Against Luck Egalitarianism

Jordan Rogers


Luck Egalitarianism: “The core idea is that inequalities in the advantages that people enjoy are acceptable if they derive from the choices that people have voluntarily made, but that inequalities deriving from unchosen features of people’s circumstances are unjust” (Scheffler 5).

I. Against Luck Egalitarianism

Challenges to the existence of the Brute/Option Luck Distinction:

  • no clear demarcation of responsibility; “up to our necks in the free will problem”

Challenges to the significance of the distinction:

A. Victims of Bad Option Luck

  • Overwhelmingly Reasonable Risks: Man opts not to wear helmet, gets hit by meteorite.
  • Abandonment of Negligent Victims: (Poor) Man rides motorcycle without helmet in the rain. Human dignity demands medical attention.
  • Abandonment of the Prudent: Woman chooses grocery bills over insurance premiums.
  • Lack of a Safety Net.
  • Paternalism: only paternalism can justify intervening on the part of the imprudent.

[Question 2]

  • Vulnerability of Dependant Caretakers / Occupational Discrimination.

[Question 1]

B. Victims of Bad Brute Luck

  • Insult: Luck egalitarianism “raises private disdain to the status of officially recognized truth” (Anderson, 306).
  • Intrusion.
  • Incentive: “It is easier to construct a sob story recounting one’s undeserved misfortunes than it is to engage in the productive work that is valued by society” (Anderson, 311).

C. General Lack of Sufficient Intuitive Support

“The more common or intuitive view, I believe, is that the fairness or unfairness of differences in advantage resulting from, on the one hand, factors beyond people’s control and, on the other hand, people’s voluntary choices, is highly dependant on the prevailing social context and institutional setting” (Scheffler, 33). (Philosophers and Athletes)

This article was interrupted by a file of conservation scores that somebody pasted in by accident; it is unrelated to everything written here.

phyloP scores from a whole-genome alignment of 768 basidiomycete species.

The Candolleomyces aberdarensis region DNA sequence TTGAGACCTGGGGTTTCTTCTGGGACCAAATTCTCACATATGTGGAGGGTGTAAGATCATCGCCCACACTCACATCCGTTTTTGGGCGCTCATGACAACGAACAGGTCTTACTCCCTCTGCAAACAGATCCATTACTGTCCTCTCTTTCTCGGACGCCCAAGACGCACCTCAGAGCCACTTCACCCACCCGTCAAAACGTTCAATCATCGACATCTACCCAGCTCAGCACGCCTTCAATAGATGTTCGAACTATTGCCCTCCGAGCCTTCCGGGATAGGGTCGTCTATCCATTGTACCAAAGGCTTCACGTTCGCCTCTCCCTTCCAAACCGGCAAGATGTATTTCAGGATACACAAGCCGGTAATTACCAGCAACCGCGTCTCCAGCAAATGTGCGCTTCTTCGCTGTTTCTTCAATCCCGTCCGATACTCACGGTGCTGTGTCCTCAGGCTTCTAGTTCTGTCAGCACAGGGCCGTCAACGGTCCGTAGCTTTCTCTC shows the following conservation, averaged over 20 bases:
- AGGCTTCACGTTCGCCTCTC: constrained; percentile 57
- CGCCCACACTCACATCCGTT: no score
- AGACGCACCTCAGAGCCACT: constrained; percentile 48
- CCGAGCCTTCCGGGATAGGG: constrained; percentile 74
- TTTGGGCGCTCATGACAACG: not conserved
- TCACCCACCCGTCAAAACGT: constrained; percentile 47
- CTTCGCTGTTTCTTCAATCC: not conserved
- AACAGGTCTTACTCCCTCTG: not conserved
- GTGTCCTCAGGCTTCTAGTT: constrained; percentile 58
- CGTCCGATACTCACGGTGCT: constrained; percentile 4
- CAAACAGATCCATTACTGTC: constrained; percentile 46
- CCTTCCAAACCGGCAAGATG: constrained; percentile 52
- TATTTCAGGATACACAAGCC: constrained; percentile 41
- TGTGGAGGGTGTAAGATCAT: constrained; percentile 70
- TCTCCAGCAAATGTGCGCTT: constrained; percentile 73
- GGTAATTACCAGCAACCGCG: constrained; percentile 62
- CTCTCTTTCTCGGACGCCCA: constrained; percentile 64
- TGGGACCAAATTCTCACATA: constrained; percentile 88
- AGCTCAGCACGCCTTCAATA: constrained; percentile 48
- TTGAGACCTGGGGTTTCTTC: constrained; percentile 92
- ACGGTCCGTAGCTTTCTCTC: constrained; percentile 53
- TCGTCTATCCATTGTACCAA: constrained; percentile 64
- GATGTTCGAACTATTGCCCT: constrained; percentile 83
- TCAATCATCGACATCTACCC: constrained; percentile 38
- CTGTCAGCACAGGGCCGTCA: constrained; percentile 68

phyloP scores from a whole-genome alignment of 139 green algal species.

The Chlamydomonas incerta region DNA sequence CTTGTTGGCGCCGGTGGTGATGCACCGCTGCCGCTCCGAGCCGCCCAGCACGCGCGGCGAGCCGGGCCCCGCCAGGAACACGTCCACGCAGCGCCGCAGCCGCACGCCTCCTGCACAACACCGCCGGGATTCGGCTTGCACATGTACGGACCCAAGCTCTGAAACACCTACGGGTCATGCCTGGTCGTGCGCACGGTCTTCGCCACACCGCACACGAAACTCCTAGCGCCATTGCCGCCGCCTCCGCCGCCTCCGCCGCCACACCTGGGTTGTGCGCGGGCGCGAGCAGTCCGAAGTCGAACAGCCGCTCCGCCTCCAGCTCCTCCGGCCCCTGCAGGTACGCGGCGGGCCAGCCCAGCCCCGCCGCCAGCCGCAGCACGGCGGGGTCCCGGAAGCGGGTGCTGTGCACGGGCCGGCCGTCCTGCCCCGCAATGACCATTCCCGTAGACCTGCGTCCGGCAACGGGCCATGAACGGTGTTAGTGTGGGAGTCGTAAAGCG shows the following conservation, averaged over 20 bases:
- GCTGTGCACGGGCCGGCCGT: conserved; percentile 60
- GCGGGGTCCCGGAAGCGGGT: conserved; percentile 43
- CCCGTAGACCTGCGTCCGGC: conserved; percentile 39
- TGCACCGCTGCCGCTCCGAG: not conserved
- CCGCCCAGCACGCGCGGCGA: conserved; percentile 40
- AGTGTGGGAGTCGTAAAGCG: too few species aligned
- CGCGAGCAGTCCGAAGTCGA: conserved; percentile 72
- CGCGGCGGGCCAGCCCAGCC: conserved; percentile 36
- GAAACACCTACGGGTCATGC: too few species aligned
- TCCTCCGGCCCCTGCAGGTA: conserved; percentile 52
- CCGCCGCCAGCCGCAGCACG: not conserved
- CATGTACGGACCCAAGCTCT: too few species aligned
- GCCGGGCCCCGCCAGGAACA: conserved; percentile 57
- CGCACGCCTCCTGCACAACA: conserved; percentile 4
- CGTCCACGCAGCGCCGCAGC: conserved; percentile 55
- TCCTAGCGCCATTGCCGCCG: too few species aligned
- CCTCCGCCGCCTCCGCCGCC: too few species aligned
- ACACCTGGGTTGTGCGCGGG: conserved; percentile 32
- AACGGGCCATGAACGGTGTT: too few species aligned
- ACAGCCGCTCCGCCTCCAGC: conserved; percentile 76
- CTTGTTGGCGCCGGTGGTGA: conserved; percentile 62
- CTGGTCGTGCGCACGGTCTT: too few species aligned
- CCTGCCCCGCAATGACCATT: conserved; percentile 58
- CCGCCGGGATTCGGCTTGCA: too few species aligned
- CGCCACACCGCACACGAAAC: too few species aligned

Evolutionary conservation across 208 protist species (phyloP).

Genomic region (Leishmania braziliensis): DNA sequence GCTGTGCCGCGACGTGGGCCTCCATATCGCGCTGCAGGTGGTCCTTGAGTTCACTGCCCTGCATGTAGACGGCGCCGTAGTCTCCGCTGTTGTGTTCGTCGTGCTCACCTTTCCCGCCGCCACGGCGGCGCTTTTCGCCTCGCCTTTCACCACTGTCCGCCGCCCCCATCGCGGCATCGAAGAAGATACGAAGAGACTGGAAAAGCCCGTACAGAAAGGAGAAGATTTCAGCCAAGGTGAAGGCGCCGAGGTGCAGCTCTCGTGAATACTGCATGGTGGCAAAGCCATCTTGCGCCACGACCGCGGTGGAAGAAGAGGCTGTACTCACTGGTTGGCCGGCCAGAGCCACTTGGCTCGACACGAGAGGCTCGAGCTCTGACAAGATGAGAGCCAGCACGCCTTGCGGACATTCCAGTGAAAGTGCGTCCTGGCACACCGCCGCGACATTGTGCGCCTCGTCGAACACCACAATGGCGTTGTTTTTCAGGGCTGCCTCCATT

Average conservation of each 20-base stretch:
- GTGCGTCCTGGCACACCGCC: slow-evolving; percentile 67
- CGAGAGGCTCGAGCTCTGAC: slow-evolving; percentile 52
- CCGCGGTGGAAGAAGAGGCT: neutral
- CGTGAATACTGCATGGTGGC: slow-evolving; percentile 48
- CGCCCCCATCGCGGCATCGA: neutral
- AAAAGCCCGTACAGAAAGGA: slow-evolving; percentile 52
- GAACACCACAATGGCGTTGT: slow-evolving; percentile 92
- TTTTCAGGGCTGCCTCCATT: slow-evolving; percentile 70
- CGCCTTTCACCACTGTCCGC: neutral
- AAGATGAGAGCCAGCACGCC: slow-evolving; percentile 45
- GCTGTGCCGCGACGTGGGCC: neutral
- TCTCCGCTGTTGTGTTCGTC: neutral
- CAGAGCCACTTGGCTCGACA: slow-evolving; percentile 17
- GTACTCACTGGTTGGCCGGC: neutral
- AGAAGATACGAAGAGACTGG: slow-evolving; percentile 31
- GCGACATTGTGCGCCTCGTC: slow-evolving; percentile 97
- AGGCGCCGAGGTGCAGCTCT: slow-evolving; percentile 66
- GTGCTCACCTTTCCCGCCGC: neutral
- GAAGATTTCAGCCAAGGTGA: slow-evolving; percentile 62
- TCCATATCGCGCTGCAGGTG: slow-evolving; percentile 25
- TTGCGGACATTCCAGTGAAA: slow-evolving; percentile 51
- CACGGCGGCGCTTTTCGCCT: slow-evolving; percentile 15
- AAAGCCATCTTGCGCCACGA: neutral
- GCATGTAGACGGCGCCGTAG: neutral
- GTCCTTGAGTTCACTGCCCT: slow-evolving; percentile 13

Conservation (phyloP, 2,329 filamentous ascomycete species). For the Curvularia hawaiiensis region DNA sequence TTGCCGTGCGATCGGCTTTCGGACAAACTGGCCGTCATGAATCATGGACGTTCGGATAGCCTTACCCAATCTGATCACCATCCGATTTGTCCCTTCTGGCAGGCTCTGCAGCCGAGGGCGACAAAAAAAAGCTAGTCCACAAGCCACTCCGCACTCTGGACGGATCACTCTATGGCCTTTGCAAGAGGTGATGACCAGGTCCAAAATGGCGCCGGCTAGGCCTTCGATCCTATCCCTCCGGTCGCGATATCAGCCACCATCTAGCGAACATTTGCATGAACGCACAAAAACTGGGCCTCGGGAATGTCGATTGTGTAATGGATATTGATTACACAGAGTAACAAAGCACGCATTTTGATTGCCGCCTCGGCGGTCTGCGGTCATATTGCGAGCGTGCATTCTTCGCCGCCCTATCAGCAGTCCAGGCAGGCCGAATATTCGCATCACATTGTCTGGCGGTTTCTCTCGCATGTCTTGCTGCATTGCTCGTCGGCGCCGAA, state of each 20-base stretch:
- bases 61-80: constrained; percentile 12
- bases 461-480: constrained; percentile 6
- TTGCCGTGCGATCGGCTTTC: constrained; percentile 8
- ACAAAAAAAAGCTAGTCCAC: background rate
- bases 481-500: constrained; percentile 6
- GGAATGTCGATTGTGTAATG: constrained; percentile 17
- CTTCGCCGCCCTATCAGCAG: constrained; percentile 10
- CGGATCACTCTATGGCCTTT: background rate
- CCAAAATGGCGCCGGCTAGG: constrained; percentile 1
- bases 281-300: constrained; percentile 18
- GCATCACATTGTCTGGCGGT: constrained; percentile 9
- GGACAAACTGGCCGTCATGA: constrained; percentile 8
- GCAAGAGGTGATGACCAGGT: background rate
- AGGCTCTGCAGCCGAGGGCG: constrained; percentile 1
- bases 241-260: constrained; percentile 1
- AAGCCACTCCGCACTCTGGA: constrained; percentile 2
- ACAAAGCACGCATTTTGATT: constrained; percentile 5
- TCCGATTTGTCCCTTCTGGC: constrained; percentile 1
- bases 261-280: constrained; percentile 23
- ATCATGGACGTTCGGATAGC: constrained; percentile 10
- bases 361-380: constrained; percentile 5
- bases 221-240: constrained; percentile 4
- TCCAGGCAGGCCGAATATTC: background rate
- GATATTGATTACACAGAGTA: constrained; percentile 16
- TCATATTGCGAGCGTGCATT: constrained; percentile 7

“Envy’s thought is ‘I want what you have.’ It is hard to see how such wants can generate obligations on the part of the envied” (Anderson, 307). Dan: no-envy is the test for distributive equality, not the justification for it.

II. Toward some other sort of Egalitarianism

Anderson: democratic equality is a “relational theory of equality: it views equality as a social relationship” (313). Democratic equality “locates unjust deficiencies in the social order rather than in people’s innate endowments” (336).

Anderson starts with the idea that people have equal moral worth, and the following lessons learned from luck egalitarianism (314):

  • The principles must identify market-inalienable goods that cannot be lost or taken away, except as punishment for the violation of just laws (stronger condition than market-inalienability) (no starting-gate theory)
  • Avoid paternalism
  • Remedies must match the injustice being corrected (private satisfaction / public oppression)
  • Uphold responsibility without intrusion or judgment
  • Principles must be possible objects of public willing (unlike envy, which doesn’t intuitively generate obligation)

Principle of interpersonal justification: “any consideration offered as a reason for a policy must serve to justify that policy when uttered by anyone to anyone else who participates in the economy as a worker or consumer” (Anderson, 322).

The result: (≈ Sen) guaranteed lifetime (unless you break the law) equality of (effective access to) basic capabilities necessary for participation as an equal in the social and political life of community.

Paternalism: [Question 2, again]

[Question 3]

Scheffler: The social and political deal of equality is not a distributive ideal, but rather “a moral ideal governing the relations in which people stand to one another” (21).

Both are clear that equality may have severe distributive implications (Anderson 313-4, Scheffler 22). They challenge primarily the motivation for luck-egalitarian redistribution.

[Question 4]

[Question 5]

Scheffler on Rawls:

  • Rawls is not an incipient luck egalitarian. Rawls distinguishes his theory from the “principle of redress.” Rawls wants to eliminate some, but not all, “moral arbitrariness.”
  • Luck egalitarians must look elsewhere than to Rawls to ground their theory.
  • Rawls provides a basis for some plausible form of distributive egalitarianism.